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The Saudis buy professional golf
For months, the PGA Tour has clearly stated that LIV — the upstart golf tour backed by the Saudi government — was little more than an extravagantly financed effort to paper over egregious Saudi human rights abuses. LIV, which is financed by Saudi's Public Investment Fund (PIF), lured players away from the PGA Tour by guaranteed payouts of $100 million or more.
Here is an excerpt from a PGA Tour legal filing last September:
LIV has executed a campaign to pay the LIV Players astronomical sums of money to induce them to breach their contracts with the TOUR in an effort to use the LIV Players and the game of golf to sportswash the recent history of Saudi atrocities…
The money convinced stars like Phil Mickelson, Brooks Koepka, Bryson DeChambeau, and Sergio Garcia to defect. But many of the PGA Tour's best players, including Scottie Scheffler, Jon Rahm, and Rory McIlroy, turned down the money.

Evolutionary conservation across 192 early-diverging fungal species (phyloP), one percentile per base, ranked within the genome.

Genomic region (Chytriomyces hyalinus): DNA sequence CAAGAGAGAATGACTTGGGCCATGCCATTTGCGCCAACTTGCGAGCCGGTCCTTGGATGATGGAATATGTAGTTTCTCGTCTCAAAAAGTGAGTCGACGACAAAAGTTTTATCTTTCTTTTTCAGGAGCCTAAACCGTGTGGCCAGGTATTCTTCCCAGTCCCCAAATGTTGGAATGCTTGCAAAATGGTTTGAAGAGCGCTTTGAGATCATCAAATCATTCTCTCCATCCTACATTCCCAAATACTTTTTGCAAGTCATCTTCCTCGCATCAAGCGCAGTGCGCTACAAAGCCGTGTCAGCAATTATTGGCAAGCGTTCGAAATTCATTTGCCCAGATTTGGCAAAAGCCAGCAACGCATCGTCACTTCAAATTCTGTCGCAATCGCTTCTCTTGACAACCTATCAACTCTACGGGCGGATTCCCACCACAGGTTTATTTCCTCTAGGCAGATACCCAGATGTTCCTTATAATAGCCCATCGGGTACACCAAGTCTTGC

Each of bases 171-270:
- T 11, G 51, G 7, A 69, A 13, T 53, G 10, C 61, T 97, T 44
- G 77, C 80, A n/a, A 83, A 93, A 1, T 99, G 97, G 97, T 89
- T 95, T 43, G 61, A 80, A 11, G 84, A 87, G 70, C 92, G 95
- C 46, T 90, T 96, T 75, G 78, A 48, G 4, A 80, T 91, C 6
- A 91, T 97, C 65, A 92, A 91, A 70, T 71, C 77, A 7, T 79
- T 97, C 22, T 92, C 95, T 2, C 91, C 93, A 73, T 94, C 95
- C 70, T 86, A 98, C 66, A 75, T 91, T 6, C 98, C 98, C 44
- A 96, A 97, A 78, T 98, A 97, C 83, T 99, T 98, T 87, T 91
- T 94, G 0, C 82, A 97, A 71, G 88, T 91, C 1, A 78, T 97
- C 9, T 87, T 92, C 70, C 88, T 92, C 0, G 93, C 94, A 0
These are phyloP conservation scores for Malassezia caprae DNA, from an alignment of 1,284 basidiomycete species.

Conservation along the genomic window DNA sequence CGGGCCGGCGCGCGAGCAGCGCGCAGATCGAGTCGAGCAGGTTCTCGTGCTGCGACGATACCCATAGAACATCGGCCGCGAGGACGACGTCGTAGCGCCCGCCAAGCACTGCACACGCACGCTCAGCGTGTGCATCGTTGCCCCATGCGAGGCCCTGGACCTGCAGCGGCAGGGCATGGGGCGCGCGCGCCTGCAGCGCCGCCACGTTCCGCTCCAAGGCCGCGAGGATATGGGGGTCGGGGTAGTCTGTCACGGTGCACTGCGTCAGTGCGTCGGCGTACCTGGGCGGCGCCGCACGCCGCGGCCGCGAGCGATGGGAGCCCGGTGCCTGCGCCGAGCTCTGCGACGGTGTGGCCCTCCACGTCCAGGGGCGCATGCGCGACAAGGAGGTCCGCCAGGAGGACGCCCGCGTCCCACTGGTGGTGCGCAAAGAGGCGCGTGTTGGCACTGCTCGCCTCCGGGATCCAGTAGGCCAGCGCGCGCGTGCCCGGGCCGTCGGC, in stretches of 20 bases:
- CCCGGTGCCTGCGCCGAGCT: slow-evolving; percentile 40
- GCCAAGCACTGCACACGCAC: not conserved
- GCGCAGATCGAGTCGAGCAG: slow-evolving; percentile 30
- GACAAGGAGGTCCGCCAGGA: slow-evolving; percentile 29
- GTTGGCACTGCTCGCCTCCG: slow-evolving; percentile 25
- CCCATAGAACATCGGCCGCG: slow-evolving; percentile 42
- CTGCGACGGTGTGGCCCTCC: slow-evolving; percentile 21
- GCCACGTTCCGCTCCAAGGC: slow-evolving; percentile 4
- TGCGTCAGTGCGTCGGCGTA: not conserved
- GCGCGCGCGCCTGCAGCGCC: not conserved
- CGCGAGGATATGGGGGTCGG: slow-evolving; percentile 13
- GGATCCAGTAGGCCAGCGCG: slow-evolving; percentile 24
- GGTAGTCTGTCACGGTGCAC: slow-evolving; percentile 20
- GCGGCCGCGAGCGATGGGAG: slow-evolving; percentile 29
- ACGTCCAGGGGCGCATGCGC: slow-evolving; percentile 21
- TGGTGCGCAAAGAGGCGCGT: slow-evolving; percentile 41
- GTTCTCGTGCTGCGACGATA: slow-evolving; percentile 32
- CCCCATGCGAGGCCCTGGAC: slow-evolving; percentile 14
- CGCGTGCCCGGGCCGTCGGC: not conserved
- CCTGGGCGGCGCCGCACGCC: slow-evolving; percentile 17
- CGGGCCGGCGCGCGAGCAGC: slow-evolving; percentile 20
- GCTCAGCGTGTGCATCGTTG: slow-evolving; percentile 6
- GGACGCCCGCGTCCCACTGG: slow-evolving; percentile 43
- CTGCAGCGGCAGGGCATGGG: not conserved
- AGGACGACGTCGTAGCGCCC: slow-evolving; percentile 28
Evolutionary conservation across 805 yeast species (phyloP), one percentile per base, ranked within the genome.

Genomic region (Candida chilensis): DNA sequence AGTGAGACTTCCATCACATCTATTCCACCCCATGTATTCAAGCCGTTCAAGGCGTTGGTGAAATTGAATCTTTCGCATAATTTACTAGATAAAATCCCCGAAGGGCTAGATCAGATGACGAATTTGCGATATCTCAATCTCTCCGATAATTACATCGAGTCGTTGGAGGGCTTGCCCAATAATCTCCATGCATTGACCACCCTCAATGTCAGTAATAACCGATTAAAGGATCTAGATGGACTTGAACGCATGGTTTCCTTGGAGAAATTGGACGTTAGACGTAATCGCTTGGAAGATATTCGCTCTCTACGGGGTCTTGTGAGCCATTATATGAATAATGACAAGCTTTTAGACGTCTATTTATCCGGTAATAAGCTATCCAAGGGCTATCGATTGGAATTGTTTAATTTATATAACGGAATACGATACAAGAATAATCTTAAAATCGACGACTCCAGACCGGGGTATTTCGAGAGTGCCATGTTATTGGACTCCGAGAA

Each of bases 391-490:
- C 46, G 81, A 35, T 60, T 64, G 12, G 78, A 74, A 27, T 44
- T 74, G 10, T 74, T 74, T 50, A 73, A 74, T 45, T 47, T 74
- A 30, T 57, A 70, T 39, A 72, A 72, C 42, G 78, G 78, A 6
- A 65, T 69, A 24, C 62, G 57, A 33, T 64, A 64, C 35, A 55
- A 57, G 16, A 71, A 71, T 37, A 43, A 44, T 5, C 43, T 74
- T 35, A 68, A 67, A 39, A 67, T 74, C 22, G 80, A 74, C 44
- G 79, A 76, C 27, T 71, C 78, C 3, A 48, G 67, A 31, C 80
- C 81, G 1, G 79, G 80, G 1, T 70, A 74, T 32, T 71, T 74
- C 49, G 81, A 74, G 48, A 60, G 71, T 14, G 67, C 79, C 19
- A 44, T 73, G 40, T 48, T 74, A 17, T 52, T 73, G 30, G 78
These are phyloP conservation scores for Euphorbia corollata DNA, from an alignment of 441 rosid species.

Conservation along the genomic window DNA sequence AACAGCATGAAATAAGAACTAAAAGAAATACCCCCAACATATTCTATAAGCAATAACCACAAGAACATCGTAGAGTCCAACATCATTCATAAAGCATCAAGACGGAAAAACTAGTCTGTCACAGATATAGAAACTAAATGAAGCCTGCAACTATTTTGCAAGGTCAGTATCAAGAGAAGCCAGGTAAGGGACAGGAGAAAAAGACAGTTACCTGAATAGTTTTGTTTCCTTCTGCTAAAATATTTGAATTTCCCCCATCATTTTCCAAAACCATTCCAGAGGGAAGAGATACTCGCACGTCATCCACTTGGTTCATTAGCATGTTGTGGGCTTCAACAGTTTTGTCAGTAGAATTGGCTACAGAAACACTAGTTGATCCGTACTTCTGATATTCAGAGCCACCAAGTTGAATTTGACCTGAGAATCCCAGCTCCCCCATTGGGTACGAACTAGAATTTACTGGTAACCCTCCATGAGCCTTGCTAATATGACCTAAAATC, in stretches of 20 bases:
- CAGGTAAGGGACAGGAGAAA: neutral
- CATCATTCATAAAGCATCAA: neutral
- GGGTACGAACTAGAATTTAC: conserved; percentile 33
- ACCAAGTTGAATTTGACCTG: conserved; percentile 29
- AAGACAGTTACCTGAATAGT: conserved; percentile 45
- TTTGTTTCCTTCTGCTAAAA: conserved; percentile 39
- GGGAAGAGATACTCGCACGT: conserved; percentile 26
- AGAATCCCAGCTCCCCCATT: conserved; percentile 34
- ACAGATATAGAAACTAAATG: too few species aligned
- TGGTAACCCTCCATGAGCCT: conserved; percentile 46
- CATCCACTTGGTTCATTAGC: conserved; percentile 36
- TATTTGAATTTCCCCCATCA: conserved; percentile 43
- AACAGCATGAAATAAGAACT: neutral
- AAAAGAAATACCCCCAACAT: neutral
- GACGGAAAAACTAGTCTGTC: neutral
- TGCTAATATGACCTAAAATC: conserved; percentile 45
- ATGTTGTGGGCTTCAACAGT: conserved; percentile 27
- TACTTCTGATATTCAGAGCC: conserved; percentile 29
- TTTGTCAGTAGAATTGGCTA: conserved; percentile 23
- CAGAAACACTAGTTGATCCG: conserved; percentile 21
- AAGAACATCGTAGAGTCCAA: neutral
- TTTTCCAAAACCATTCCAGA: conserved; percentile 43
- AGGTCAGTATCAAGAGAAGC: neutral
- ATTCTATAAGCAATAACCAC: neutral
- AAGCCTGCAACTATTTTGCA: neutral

In June 2022, 9/11 Families United, a group of families and survivors of the 9/11 attacks, wrote a letter to American players who joined the LIV Tour. "Given Saudi Arabia’s role in the death of our loved ones and those injured on 9/11—your fellow Americans—we are angered that you are so willing to help the Saudis cover up this history in their request for 'respectability,'" the group wrote. "When you partner with the Saudis, you become complicit with their whitewash, and help give them the reputational cover they so desperately crave—and are willing to pay handsomely to manufacture."
In an interview, PGA Tour Commissioner Jay Monahan responded to the letter. "I have two families that are close to me that lost loved ones [on 9/11] — my heart goes out to them," Monahan said. "I would ask that any player that has left, or that would ever consider leaving, have you ever had to apologize for being a member of the PGA Tour?"
The answer to that question, moving forward, will be "Yes."